Whether it’s 2020 or 2021, with the current setup of 15 teams in the Western Conference, some shuffling will be required once Seattle joins the NHL’s party.

The new franchise looks tabbed for the Pacific Division — the Vancouver Canucks are an obvious geographic rival, just a three-hour drive north — meaning one of the other seven teams currently in the Pacific would have to move to the Central.

At this point, the Arizona Coyotes or Colorado Avalanche seem the most likely candidates to make the switch.

The NHL expanded to 31 teams — it’s first addition since 2000 — when the league decided to go into Las Vegas in 2016.

The Golden Knights, who paid a $500-million expansion fee compared to Seattle’s $650-million price tag, stunned the hockey world in their inaugural season, making it all the way to last spring’s Stanley Cup final.

—-

Joshua Clipperton, The Canadian Press


Like us on Facebook and follow us on Twitter.

Get local stories you won't find anywhere else right to your inbox.
Sign up here

Just Posted

Nanaimo man hit with six-foot pole in dispute over off-leash dog

RCMP say no charges recommended at this time

Off-duty Nanaimo Mountie takes down would-be ice cream thief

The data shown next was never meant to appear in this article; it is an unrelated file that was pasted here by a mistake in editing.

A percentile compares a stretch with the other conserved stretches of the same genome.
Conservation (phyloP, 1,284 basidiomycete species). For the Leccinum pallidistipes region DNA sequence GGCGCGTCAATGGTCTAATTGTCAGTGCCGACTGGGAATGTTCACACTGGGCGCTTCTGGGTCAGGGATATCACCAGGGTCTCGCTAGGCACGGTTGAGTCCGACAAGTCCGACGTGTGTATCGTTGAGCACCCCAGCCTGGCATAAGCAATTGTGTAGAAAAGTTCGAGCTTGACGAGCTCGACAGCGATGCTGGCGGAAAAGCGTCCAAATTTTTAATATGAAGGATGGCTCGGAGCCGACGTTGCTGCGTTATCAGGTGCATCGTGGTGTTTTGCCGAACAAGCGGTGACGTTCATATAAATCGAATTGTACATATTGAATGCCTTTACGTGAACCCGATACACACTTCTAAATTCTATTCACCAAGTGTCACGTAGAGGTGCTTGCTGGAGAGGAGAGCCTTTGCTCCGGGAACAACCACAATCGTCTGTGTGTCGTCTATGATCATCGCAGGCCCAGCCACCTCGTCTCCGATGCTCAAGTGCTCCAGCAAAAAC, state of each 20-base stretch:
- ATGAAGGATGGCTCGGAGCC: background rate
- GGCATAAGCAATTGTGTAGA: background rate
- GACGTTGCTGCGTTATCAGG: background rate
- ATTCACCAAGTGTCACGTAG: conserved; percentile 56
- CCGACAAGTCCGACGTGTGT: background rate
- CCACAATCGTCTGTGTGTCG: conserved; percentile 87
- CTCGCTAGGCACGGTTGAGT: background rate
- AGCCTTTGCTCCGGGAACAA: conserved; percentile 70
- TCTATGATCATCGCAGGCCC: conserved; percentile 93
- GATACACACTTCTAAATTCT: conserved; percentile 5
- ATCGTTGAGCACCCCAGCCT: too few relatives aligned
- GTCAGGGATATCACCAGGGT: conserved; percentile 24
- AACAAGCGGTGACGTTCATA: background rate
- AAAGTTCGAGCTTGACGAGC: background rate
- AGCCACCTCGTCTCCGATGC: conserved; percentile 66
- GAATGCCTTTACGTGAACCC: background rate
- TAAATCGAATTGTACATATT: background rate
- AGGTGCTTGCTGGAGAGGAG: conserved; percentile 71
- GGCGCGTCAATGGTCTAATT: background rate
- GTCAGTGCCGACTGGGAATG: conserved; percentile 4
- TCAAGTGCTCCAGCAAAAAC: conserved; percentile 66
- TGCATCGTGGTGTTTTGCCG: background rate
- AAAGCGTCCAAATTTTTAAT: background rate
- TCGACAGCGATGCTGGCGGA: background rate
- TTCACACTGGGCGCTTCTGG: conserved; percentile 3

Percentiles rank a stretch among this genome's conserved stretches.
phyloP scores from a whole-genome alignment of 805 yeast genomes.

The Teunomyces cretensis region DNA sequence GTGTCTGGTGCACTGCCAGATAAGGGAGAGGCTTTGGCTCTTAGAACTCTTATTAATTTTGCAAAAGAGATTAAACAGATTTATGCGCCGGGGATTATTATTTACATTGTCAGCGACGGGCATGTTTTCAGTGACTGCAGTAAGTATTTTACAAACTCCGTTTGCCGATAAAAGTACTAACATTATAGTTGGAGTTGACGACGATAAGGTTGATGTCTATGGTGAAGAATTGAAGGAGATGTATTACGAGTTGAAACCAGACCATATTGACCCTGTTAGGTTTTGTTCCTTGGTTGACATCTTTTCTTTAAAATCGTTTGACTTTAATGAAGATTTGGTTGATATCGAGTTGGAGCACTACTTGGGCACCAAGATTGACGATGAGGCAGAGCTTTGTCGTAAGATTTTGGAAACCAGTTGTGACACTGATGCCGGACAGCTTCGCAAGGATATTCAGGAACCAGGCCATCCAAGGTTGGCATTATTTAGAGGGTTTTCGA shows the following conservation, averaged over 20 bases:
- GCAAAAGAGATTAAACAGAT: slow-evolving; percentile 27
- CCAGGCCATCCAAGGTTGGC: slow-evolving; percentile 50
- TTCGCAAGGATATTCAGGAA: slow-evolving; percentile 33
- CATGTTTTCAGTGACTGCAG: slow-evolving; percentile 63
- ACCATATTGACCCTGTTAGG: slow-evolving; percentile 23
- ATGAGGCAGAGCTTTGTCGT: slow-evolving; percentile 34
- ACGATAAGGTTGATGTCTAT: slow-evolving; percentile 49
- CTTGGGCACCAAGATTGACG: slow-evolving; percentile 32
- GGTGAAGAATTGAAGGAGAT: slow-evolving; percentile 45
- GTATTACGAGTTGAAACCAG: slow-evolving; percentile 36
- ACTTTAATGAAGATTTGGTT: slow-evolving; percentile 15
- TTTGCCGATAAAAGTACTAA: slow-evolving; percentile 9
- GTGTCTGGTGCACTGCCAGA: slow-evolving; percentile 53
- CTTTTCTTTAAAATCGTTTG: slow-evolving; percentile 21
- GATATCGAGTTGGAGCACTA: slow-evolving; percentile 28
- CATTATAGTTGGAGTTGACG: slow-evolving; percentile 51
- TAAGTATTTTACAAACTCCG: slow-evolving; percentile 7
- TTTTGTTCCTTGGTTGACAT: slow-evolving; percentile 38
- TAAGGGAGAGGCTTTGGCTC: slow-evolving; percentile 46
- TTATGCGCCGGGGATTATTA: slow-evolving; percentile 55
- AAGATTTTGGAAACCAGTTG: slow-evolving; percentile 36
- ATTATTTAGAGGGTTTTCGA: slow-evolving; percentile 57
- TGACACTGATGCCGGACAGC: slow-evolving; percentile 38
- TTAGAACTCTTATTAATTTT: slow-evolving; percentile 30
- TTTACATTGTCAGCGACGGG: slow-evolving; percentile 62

Incident happened Sunday at a Dairy Queen location in Nanaimo

UPDATE: Stolen utility vehicle returned to Ladysmith Motorsports

The 2020 Maverick Trail side by side was found abandoned on Spruston Road in Cassidy

LETTER TO THE EDITOR: Incentivize safer driving

We are effectively just socializing the cost of road accidents here, says letter writer

Lantzville opts against forming social media committee

Committee would have helped district council develop policy on social media behaviour

Off-duty Nanaimo Mountie takes down would-be ice cream thief

Incident happened Sunday at a Dairy Queen location in Nanaimo

Young musicians to gather in Nanaimo for West Coast Youth Fiddle Summit

Fiddlers from B.C., Alberta and the Yukon to participate in second annual event

Work has started on Malahat Skywalk, expected completion in 2021

$15-million project expected to open in spring, 2021

Was there a tornado on Vancouver Island Monday?

Suspected phone app glitch gives eerie warning

Baby Bear statue returned to be reunited with Mama and Papa in Island Secret Garden spot

Culprit left it near the Henry Road roundabout in Chemainus with a note attached

B.C. reports first coronavirus in Vancouver region

First patient visited Wuhan, China, reported symptoms

Uber threatens legal action to ‘defend its right’ to operate in Surrey

‘I have no concerns,’ Mayor Doug McCallum replies

Victoria resident says WestJet employee uttered racist comment, refused to let her on plane

Customer claims she was told ‘You guys can’t handle your alcohol’ by WestJet employee

Bystander who tried to help dog being attacked not liable for its death: B.C. tribunal

Owner of dog killed tried to get $5,000 in damages from man who tried to save it

Most Read